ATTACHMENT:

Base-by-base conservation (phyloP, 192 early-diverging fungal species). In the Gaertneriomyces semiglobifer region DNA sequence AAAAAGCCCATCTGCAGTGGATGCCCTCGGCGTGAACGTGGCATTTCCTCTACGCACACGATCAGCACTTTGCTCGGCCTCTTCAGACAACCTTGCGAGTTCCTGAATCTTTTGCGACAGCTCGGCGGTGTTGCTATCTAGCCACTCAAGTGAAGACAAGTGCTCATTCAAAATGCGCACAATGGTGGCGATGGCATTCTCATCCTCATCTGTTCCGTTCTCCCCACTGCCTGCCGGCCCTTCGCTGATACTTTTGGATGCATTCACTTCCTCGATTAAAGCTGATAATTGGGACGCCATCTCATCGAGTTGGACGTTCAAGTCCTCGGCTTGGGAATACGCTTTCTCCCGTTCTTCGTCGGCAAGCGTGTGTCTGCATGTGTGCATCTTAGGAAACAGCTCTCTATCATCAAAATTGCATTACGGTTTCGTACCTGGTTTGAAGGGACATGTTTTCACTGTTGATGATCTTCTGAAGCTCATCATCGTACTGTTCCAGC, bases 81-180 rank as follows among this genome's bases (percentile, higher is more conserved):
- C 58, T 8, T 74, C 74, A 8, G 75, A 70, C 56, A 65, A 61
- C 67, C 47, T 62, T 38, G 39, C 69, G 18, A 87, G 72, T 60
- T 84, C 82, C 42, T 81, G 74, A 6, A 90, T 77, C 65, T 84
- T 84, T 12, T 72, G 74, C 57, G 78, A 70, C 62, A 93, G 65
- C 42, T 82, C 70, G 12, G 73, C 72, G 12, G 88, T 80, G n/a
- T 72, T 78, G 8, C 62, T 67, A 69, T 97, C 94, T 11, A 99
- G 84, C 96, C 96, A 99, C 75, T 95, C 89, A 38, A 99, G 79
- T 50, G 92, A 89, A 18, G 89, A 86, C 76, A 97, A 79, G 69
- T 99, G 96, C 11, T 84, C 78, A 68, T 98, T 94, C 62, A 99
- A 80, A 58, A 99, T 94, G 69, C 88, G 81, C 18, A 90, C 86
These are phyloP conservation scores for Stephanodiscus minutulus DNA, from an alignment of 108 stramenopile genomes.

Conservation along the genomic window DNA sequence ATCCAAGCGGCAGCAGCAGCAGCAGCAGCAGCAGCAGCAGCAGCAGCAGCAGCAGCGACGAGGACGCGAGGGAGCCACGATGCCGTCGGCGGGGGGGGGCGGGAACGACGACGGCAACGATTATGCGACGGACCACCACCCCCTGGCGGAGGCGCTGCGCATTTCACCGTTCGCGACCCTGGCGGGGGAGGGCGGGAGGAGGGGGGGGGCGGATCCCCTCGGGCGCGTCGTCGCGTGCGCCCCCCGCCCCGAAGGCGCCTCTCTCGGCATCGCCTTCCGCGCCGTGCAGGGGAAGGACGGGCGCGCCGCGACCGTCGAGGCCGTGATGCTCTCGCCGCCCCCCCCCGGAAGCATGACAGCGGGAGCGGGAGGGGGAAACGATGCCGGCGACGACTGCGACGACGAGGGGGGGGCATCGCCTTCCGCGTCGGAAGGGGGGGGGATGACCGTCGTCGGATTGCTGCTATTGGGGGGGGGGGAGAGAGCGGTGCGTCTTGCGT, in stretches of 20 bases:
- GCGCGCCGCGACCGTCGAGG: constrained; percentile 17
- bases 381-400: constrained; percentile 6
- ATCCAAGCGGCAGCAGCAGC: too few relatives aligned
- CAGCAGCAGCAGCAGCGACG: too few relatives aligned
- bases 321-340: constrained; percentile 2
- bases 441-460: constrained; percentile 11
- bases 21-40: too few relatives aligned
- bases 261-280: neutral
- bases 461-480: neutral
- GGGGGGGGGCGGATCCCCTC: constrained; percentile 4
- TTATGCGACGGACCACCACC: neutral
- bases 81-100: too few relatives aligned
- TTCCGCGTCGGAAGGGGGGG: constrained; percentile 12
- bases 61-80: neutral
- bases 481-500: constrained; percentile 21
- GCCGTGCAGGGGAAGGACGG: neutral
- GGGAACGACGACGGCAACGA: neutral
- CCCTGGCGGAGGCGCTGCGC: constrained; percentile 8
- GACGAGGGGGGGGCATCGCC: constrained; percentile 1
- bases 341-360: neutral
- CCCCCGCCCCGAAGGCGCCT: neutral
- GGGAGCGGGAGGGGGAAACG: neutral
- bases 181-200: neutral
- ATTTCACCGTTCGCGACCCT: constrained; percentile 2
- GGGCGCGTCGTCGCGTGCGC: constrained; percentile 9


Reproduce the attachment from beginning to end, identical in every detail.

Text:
Base-by-base conservation (phyloP, 192 early-diverging fungal species). In the Gaertneriomyces semiglobifer region DNA sequence AAAAAGCCCATCTGCAGTGGATGCCCTCGGCGTGAACGTGGCATTTCCTCTACGCACACGATCAGCACTTTGCTCGGCCTCTTCAGACAACCTTGCGAGTTCCTGAATCTTTTGCGACAGCTCGGCGGTGTTGCTATCTAGCCACTCAAGTGAAGACAAGTGCTCATTCAAAATGCGCACAATGGTGGCGATGGCATTCTCATCCTCATCTGTTCCGTTCTCCCCACTGCCTGCCGGCCCTTCGCTGATACTTTTGGATGCATTCACTTCCTCGATTAAAGCTGATAATTGGGACGCCATCTCATCGAGTTGGACGTTCAAGTCCTCGGCTTGGGAATACGCTTTCTCCCGTTCTTCGTCGGCAAGCGTGTGTCTGCATGTGTGCATCTTAGGAAACAGCTCTCTATCATCAAAATTGCATTACGGTTTCGTACCTGGTTTGAAGGGACATGTTTTCACTGTTGATGATCTTCTGAAGCTCATCATCGTACTGTTCCAGC, bases 81-180 rank as follows among this genome's bases (percentile, higher is more conserved):
- C 58, T 8, T 74, C 74, A 8, G 75, A 70, C 56, A 65, A 61
- C 67, C 47, T 62, T 38, G 39, C 69, G 18, A 87, G 72, T 60
- T 84, C 82, C 42, T 81, G 74, A 6, A 90, T 77, C 65, T 84
- T 84, T 12, T 72, G 74, C 57, G 78, A 70, C 62, A 93, G 65
- C 42, T 82, C 70, G 12, G 73, C 72, G 12, G 88, T 80, G n/a
- T 72, T 78, G 8, C 62, T 67, A 69, T 97, C 94, T 11, A 99
- G 84, C 96, C 96, A 99, C 75, T 95, C 89, A 38, A 99, G 79
- T 50, G 92, A 89, A 18, G 89, A 86, C 76, A 97, A 79, G 69
- T 99, G 96, C 11, T 84, C 78, A 68, T 98, T 94, C 62, A 99
- A 80, A 58, A 99, T 94, G 69, C 88, G 81, C 18, A 90, C 86
These are phyloP conservation scores for Stephanodiscus minutulus DNA, from an alignment of 108 stramenopile genomes.

Conservation along the genomic window DNA sequence ATCCAAGCGGCAGCAGCAGCAGCAGCAGCAGCAGCAGCAGCAGCAGCAGCAGCAGCGACGAGGACGCGAGGGAGCCACGATGCCGTCGGCGGGGGGGGGCGGGAACGACGACGGCAACGATTATGCGACGGACCACCACCCCCTGGCGGAGGCGCTGCGCATTTCACCGTTCGCGACCCTGGCGGGGGAGGGCGGGAGGAGGGGGGGGGCGGATCCCCTCGGGCGCGTCGTCGCGTGCGCCCCCCGCCCCGAAGGCGCCTCTCTCGGCATCGCCTTCCGCGCCGTGCAGGGGAAGGACGGGCGCGCCGCGACCGTCGAGGCCGTGATGCTCTCGCCGCCCCCCCCCGGAAGCATGACAGCGGGAGCGGGAGGGGGAAACGATGCCGGCGACGACTGCGACGACGAGGGGGGGGCATCGCCTTCCGCGTCGGAAGGGGGGGGGATGACCGTCGTCGGATTGCTGCTATTGGGGGGGGGGGAGAGAGCGGTGCGTCTTGCGT, in stretches of 20 bases:
- GCGCGCCGCGACCGTCGAGG: constrained; percentile 17
- bases 381-400: constrained; percentile 6
- ATCCAAGCGGCAGCAGCAGC: too few relatives aligned
- CAGCAGCAGCAGCAGCGACG: too few relatives aligned
- bases 321-340: constrained; percentile 2
- bases 441-460: constrained; percentile 11
- bases 21-40: too few relatives aligned
- bases 261-280: neutral
- bases 461-480: neutral
- GGGGGGGGGCGGATCCCCTC: constrained; percentile 4
- TTATGCGACGGACCACCACC: neutral
- bases 81-100: too few relatives aligned
- TTCCGCGTCGGAAGGGGGGG: constrained; percentile 12
- bases 61-80: neutral
- bases 481-500: constrained; percentile 21
- GCCGTGCAGGGGAAGGACGG: neutral
- GGGAACGACGACGGCAACGA: neutral
- CCCTGGCGGAGGCGCTGCGC: constrained; percentile 8
- GACGAGGGGGGGGCATCGCC: constrained; percentile 1
- bases 341-360: neutral
- CCCCCGCCCCGAAGGCGCCT: neutral
- GGGAGCGGGAGGGGGAAACG: neutral
- bases 181-200: neutral
- ATTTCACCGTTCGCGACCCT: constrained; percentile 2
- GGGCGCGTCGTCGCGTGCGC: constrained; percentile 9